A Safari on the Sussex Serengeti (Part 2)

 

We slept late (for us) waking at 8.30 to the sound of the breeze in the trees and the call of a cuckoo drifting over our head. A wild start to what would turn out to be a wild day.

One of the unique features of the campsite is the “Bathenon”, two outdoor rooms with baths, with waterfall showers hanging above them. The water is hot and plentiful, standing under a hot shower, sun streaming over me, buzzard soaring overhead, was an amazing experience and a fabulous way to start the day.

In the Go Down, the on site shop, you can order breakfast hampers, with eggs and bacon produced on the estate, locally baked bread, butter and Knepp Estate marmalade. Hunger sated, we set out to explore.

A whole network of footpaths and bridleways criss cross the rewilding project, and tree platforms dot the landscape, so you can look from up in the tree canopy across the far reaching views.

We strolled out across the meadows, sun warm on our backs, birdsong loud in the still morning air. Passing through one rambling hedge we came into a field where part of the Longhorn herd were grazing, mothers with young calves. They are beautiful beasts, horns curved and imposing, the youngsters with softly curling coats, peeking out from behind their mums, unsure of our presence. As we walked through them we gently chatted to them, hello cows, beautiful calves you have, how wonderful to see you this morning, they stayed calm, watching us between lowered lashes until we were through and on our way. Dropping down to one of the many watercourse that run through the estate movement caught our eye under a nearby tree, our first gimpse of deer, frozen still, watching us, ever on the alert.DSC_0025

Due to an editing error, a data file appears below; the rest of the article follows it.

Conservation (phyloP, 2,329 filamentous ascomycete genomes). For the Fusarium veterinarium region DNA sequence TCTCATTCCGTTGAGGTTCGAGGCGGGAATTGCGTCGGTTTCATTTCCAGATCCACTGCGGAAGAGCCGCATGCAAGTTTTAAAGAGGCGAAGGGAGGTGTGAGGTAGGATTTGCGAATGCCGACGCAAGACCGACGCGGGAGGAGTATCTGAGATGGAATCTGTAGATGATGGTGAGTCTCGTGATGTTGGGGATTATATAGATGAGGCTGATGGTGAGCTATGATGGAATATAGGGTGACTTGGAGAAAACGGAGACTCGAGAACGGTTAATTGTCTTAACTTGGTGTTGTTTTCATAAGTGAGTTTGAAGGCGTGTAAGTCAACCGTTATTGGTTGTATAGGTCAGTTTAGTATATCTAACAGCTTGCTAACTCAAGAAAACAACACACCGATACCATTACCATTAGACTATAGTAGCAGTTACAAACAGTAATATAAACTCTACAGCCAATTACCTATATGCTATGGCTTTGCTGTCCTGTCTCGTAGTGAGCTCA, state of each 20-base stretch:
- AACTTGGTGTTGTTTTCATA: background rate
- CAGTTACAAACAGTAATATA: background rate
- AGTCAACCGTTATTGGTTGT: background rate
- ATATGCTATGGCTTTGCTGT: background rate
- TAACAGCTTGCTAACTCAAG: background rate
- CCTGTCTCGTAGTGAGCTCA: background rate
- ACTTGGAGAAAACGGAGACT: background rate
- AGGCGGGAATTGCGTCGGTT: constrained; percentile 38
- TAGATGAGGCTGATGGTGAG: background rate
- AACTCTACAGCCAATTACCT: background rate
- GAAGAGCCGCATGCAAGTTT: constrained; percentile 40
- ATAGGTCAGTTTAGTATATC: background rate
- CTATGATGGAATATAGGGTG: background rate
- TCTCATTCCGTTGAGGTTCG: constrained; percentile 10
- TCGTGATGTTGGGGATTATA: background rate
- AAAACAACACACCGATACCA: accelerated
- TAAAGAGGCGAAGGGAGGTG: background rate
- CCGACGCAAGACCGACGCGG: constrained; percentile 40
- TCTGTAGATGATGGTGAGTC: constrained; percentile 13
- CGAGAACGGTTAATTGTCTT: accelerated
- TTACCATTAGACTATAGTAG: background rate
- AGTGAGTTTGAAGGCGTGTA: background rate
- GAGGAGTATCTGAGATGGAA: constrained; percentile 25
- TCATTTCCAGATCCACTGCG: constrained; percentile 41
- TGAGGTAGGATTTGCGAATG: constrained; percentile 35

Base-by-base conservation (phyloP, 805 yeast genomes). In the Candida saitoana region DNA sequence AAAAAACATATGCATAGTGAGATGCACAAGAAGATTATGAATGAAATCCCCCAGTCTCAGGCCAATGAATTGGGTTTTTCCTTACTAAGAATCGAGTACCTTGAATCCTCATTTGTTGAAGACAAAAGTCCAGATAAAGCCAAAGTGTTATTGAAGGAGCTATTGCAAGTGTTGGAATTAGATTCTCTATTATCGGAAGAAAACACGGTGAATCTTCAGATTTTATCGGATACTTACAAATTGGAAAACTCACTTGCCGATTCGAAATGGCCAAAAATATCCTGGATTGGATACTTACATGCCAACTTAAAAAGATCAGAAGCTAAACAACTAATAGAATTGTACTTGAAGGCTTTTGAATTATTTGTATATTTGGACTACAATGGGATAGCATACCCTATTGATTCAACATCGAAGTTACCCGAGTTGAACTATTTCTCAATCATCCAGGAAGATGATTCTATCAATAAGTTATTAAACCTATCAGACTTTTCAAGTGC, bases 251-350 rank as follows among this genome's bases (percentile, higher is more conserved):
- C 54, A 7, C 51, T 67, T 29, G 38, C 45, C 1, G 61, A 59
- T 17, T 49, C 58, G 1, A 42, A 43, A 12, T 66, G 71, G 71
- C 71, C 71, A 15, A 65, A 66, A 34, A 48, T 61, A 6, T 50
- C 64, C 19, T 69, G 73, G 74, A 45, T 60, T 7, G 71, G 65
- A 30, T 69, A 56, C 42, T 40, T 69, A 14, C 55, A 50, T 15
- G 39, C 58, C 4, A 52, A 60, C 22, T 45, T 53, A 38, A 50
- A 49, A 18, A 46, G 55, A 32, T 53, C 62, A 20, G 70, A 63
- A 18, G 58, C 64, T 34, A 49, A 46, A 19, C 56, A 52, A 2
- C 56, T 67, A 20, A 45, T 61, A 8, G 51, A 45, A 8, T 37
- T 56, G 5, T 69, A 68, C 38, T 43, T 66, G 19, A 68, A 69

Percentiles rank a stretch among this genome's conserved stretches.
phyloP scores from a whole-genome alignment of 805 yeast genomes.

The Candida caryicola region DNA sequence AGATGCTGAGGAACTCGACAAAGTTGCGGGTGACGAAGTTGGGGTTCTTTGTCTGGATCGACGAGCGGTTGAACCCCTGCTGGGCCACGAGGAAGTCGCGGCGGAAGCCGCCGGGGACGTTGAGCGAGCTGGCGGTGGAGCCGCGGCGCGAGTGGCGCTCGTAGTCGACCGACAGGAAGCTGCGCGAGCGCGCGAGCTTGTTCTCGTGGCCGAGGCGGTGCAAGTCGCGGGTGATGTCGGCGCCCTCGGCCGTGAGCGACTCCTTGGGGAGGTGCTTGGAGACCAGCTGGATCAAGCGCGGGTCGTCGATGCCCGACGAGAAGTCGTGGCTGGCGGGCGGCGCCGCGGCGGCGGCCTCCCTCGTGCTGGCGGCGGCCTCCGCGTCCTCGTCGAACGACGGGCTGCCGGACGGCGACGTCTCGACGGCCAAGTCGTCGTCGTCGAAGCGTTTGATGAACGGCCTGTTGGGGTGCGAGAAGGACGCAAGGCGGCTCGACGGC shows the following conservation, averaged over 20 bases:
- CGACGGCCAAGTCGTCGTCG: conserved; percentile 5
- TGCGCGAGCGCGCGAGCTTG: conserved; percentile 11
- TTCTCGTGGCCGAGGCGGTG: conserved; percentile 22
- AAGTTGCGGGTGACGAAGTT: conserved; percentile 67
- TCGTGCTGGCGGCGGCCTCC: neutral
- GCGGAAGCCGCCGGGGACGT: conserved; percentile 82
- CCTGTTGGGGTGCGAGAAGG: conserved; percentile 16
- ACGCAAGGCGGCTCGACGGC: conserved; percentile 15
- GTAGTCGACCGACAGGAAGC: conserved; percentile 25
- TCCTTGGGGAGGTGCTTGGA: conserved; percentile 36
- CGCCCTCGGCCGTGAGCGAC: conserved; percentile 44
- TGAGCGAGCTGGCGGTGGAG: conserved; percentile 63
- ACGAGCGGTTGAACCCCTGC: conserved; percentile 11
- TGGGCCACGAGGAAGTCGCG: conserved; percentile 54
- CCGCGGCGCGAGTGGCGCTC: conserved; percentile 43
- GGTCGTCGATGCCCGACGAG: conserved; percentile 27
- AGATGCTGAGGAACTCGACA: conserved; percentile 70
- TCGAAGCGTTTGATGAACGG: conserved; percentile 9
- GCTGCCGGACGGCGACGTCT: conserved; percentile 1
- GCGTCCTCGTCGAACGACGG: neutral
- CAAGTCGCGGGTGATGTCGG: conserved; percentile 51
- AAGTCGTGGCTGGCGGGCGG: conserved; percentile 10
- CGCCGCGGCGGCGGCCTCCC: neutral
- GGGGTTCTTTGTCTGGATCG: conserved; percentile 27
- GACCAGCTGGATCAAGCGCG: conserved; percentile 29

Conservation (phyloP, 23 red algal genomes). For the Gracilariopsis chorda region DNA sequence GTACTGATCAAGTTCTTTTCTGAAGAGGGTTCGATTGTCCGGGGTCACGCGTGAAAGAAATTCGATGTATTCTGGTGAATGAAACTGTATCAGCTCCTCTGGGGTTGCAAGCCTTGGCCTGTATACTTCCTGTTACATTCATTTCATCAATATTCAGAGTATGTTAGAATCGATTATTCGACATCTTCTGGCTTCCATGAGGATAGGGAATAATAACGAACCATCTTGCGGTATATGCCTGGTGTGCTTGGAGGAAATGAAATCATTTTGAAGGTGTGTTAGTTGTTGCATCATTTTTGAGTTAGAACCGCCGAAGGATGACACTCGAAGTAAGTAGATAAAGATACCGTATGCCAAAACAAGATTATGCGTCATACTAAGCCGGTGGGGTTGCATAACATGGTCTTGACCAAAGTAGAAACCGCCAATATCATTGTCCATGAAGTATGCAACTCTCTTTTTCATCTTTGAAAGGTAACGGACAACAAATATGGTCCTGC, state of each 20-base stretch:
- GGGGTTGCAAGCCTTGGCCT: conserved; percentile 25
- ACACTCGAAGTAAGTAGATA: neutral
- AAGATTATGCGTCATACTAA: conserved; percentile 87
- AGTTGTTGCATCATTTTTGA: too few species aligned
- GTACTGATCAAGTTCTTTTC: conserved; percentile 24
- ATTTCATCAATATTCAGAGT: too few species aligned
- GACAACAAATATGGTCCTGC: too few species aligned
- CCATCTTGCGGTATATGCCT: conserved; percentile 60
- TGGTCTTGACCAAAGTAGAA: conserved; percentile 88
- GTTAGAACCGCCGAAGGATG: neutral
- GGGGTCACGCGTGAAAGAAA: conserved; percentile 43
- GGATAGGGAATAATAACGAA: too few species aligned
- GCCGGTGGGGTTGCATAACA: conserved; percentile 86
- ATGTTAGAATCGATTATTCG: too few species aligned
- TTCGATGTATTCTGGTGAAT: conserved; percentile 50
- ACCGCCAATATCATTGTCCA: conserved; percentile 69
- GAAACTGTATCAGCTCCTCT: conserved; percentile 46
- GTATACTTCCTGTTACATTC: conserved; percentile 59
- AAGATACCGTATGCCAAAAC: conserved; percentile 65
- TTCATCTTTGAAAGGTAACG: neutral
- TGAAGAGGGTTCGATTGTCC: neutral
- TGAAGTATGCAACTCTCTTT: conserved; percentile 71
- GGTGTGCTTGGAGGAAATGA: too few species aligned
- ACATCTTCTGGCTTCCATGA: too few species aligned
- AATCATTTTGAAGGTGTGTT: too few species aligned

We stopped to gaze across the lake, edges carpeted with shiny green waterlilies, yellow flowers peeking through the water. A family of Egyptian geese exploded from the reeds, fluffy goslings scrabbling to keep up with Mum and Dad, then serenely floating away out into deeper water. A hide sits above the edge of the lake, a sinuous path leading up to it through the trees. It was calm by the water, gentle ripples over the lake, squabbling coots across the water the only discordant note. Swans glided serenely, while teradactyl like grey herons patrolled the margins. A gentle plopping in the reeds alerted us to the presence of a great crested grebe, bobbing up, then diving down again, coming back up impossibly far away.

 

This weekend Knepp was home to the Floral Fringe Fair, taking place in the grounds of Knepp Castle, the family home of the Burrelll family, who own and manage the estate. This was a wildlife fair with a vintage theme. Inside were lots of interesting stalls, selling a whole range of vintage wares, wildlife themed art, delicious food and felted creations. Various wildlife groups also had stalls, including the local Wildlife Trust and the RSPB. We were particularly interested in the stall of the Amateur Entomologists, displaying a huge stick insect and some beautiful moths. We bought a needle felted hedgehog from an amazingly talented crafter, ate ice cream in the meadow by the lake and let the thud of beating drums wash over us.